Published in InterAction 69, Summer 2009
On occasion we are contacted by people who find their symptoms worsen when watching TV or using computers or other types of screens. These reactions can be very distressing, as well as limiting.
We regret that our medical advisers cannot respond to individual enquiries
Dear Doctor: Sick of screens
I find using a computer more than a tiny amount triggers nausea, debility, anxiety and insomnia. Mine is a standard PC, not a laptop and has a flat screen. I am wondering if electrosensitivity is part of my M.E., or whether this is a light exposure issue? I’m fine with daylight/sunlight. The display screen on mobile phones and digital cameras also seem to upset me, as well as watching TV – though this to a much lesser degree. Are there any solutions to this? I’m not sure if avoidance is the only answer.
Professor Tony Pinching responded:
Thank you for your question. This is quite tricky to answer for you specifically, because the answer depends a bit on what other symptoms or features that you have with your illness. So, even more than usual, this reply is about the general issues raised.
You describe nausea, debility, anxiety and insomnia after using a computer for even a short time, mentioning that TV, mobile phones and digital cameras also do this, but not sunlight. I do think that the most likely explanation is that this is something to do with the light and that this is part of the light-sensitivity, which is often seen as part of sensory sensitivity generally. The effect of M.E./CFS on the brain may mean that it is not so good at filtering out unwanted sensory information. This leads to light, noise or other sensitivities, or ‘sensory overload.’
Different sorts of light are emitted by different light sources. While I am no expert on the types of light emission, I do know that many people with M.E./CFS describe problems with different light sources (but again, not daylight). It seems to be the quality of the light that makes a difference. Fluorescent strip lighting is the commonest source of problems. There are concerns that some people with M.E./CFS will be similarly sensitive to the low-energy light bulbs that are now being introduced for environmental reasons.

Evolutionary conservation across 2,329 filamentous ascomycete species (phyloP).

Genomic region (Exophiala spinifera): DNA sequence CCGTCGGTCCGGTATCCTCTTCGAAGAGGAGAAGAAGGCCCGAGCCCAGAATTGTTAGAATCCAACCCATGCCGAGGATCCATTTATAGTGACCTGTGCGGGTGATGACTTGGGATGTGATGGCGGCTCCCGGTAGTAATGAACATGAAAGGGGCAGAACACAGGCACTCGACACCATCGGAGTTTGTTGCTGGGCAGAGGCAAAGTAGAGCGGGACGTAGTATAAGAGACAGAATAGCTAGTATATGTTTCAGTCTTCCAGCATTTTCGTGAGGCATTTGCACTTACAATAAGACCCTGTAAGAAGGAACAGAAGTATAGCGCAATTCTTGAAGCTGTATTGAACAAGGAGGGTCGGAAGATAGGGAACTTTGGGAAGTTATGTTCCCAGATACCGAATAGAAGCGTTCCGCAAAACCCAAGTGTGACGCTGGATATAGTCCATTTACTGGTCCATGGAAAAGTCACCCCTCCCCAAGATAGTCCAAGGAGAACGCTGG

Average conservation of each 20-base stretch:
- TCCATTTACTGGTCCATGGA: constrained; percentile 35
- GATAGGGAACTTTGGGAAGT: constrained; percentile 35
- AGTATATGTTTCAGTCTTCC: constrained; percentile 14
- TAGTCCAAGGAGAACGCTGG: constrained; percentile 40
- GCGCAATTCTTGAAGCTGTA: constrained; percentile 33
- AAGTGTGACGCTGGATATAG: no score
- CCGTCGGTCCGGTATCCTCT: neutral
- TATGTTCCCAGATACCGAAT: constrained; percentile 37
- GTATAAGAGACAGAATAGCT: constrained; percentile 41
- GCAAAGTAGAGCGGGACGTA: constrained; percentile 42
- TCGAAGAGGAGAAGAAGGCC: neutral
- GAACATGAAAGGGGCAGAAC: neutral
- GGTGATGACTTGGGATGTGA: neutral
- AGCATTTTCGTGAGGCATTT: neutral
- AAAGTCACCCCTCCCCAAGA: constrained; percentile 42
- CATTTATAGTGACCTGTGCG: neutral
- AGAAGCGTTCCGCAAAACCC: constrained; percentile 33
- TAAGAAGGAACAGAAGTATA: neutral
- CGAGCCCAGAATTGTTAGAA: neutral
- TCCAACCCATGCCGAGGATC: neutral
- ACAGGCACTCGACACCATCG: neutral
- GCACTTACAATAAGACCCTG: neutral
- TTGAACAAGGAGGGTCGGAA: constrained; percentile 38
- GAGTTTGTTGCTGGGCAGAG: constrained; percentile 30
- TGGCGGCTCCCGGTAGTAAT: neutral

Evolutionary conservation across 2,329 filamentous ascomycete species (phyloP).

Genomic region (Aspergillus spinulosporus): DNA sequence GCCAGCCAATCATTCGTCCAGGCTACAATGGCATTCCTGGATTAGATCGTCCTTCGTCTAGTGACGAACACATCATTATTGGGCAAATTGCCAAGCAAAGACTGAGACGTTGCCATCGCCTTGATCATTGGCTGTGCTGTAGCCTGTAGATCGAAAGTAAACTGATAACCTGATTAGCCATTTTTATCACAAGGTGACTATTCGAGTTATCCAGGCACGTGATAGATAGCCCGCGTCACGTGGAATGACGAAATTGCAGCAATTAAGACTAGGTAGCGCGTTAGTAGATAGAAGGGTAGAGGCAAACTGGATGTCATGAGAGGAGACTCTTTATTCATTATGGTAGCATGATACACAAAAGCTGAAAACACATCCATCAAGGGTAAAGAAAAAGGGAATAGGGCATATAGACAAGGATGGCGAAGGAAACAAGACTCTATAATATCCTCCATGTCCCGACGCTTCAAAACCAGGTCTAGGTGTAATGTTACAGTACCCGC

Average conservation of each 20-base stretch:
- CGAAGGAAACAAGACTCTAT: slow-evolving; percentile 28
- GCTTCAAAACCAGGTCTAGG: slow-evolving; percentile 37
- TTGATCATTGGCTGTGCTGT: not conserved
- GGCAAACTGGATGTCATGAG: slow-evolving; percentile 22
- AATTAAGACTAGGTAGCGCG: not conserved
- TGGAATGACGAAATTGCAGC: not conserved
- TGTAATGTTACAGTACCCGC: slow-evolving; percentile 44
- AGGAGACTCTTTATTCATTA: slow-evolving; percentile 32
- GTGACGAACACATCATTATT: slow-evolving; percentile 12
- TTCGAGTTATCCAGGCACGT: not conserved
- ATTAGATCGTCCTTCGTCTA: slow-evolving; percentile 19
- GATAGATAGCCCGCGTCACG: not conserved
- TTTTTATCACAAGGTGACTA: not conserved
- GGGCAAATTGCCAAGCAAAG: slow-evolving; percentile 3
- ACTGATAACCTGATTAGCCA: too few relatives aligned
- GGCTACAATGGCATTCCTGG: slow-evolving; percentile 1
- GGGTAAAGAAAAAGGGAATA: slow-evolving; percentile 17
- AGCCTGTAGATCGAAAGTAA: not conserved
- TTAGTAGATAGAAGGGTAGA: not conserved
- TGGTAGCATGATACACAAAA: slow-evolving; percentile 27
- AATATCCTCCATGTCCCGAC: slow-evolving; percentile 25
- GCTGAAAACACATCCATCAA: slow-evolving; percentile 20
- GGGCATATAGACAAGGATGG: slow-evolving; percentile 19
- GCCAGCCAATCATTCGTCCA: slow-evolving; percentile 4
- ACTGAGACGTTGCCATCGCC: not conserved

Many people without M.E./CFS who spend a lot of time using PCs find that the glare from the screen can become a problem. There are some screens that you can place over the PC monitor that can filter out some of the glare and they should be obtainable from computer suppliers. Polaroid sunglasses could be another simple option.
Another possible explanation could be that your symptoms are to do with the balance mechanism, which is strongly linked to the eyes. Some people find that very ‘busy’ computer/TV/mobile/camera screens can give a feeling similar to things whooshing past, causing something a bit like travel sickness. Treatments for vertigo/balance problems might help with this. The anxiety feeling could be a reaction to feeling off balance, which happens quite often in people with balance disorders.
A very remote possibility - if you have any tendency to classical allergies, house dust, house dust mite or other external substances - is that the computer screen attracts such particles and that they are then disturbed during use, triggering allergic reactions. This is complete speculation, doesn’t really fit with your symptoms (though it might fit those of other folk) and is probably wrong!
Although some patients have been concerned about sensitivity to electromagnetic fields, it has been very hard to find good evidence for this and there is often another simpler explanation, such as those above. But there may be more things that science needs to discover…
Thanks for a challenging question!
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